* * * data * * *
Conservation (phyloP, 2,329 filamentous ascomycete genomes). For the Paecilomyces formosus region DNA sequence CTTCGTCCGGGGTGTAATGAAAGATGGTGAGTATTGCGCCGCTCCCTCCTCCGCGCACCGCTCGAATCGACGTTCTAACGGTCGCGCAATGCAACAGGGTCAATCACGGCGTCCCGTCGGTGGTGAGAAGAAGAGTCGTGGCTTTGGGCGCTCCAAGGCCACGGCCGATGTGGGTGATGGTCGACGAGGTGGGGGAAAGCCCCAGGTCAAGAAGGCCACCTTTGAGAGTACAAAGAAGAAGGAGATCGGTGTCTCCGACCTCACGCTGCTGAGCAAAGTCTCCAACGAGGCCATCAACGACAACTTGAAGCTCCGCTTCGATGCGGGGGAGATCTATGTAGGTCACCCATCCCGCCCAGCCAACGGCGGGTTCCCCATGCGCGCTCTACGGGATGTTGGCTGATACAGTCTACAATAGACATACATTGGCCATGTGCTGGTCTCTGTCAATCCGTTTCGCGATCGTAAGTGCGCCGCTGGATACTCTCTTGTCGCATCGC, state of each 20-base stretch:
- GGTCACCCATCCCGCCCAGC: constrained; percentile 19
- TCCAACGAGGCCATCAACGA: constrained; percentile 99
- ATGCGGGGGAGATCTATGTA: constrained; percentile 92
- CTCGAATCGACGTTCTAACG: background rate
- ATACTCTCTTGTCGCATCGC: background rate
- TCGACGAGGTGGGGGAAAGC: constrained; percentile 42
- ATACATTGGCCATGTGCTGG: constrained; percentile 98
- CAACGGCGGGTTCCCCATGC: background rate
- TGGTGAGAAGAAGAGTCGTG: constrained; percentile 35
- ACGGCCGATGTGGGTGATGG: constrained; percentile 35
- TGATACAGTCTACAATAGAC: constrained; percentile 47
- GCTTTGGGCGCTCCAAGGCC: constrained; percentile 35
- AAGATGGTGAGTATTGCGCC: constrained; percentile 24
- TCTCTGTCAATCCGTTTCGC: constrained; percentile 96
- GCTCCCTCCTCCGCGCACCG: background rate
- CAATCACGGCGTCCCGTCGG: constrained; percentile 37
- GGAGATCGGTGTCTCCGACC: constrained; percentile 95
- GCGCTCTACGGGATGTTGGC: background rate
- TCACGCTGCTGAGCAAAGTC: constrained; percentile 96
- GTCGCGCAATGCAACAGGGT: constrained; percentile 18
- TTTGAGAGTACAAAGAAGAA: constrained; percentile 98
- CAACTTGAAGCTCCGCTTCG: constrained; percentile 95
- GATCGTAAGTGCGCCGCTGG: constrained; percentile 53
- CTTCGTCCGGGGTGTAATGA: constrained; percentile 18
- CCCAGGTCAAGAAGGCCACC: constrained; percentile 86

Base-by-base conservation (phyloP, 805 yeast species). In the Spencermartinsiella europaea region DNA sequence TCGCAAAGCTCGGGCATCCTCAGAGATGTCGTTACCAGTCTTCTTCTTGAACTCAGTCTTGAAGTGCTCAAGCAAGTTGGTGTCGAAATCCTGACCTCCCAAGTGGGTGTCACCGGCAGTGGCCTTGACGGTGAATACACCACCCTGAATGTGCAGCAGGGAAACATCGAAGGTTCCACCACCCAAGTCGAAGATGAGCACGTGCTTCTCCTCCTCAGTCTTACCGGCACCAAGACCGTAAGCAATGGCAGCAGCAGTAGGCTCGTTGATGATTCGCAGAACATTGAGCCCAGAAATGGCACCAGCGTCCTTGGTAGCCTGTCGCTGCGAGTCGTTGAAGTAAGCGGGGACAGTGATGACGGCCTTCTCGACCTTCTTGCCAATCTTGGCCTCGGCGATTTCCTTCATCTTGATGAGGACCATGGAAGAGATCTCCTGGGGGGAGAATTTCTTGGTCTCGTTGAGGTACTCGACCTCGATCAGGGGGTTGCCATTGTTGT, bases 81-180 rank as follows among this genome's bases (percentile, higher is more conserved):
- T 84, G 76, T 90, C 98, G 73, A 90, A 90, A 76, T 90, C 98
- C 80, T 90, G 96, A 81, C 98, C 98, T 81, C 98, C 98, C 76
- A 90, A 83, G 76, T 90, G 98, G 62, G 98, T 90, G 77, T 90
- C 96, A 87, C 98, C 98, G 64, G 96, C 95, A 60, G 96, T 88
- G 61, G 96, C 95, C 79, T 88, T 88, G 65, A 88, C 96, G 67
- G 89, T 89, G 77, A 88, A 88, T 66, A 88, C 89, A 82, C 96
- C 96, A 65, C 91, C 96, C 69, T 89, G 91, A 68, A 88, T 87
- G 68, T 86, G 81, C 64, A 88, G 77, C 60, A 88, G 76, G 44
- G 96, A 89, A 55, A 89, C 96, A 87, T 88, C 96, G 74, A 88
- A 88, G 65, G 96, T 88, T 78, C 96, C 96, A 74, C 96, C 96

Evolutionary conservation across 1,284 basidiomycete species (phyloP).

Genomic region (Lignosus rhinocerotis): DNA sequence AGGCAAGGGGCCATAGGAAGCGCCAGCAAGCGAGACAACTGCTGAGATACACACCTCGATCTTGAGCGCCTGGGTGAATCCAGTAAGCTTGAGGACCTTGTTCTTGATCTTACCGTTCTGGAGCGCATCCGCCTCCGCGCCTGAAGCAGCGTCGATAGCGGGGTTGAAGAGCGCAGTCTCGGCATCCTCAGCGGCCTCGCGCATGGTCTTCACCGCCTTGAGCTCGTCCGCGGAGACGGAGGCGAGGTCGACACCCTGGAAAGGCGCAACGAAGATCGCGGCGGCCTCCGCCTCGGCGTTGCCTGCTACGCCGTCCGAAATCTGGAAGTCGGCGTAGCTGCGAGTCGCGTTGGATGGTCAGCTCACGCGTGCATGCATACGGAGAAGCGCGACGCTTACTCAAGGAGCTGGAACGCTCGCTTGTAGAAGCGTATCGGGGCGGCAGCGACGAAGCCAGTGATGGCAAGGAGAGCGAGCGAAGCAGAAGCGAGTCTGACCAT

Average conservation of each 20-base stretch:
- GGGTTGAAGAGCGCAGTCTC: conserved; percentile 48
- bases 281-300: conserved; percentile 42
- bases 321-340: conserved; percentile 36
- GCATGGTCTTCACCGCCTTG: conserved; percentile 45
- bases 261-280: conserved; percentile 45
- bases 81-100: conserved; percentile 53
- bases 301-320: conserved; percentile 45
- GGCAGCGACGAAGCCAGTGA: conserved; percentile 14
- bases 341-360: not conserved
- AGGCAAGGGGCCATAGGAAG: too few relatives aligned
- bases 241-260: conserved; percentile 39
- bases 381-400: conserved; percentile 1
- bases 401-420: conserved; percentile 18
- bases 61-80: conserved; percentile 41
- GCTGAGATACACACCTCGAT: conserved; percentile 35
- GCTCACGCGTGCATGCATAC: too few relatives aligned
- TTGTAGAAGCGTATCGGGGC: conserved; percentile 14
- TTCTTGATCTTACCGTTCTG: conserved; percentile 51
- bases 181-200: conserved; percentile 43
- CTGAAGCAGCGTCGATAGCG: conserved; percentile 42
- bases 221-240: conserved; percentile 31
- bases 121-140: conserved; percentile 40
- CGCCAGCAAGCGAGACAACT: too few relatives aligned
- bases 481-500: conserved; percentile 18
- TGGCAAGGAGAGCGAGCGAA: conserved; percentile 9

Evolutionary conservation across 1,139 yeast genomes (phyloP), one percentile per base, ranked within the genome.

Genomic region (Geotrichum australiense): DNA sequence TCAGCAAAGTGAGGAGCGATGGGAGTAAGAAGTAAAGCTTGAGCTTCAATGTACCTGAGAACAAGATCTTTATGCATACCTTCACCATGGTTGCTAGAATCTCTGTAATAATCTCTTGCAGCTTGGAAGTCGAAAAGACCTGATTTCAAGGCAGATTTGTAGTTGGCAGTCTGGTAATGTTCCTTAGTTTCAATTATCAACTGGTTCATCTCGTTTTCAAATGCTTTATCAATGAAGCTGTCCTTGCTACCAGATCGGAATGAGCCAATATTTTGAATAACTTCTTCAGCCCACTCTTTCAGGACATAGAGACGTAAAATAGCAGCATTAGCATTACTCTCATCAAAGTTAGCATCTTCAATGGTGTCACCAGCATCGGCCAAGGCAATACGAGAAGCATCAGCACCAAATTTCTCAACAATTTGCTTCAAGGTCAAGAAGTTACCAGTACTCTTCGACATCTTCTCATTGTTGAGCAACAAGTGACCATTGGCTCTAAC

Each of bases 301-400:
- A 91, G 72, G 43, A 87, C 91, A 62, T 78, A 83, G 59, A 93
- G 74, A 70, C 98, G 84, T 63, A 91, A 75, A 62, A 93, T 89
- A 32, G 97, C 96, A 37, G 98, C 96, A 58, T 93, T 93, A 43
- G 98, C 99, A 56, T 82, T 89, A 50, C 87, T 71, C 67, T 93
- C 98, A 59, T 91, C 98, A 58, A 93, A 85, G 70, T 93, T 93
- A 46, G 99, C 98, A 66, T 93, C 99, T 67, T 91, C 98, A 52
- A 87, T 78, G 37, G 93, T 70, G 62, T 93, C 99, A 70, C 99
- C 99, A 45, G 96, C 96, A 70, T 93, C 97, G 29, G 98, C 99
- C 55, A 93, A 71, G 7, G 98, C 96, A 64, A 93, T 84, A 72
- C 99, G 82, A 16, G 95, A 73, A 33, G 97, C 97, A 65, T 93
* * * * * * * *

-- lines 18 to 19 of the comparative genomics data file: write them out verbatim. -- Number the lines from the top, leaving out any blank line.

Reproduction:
- GGAGATCGGTGTCTCCGACC: constrained; percentile 95
- GCGCTCTACGGGATGTTGGC: background rate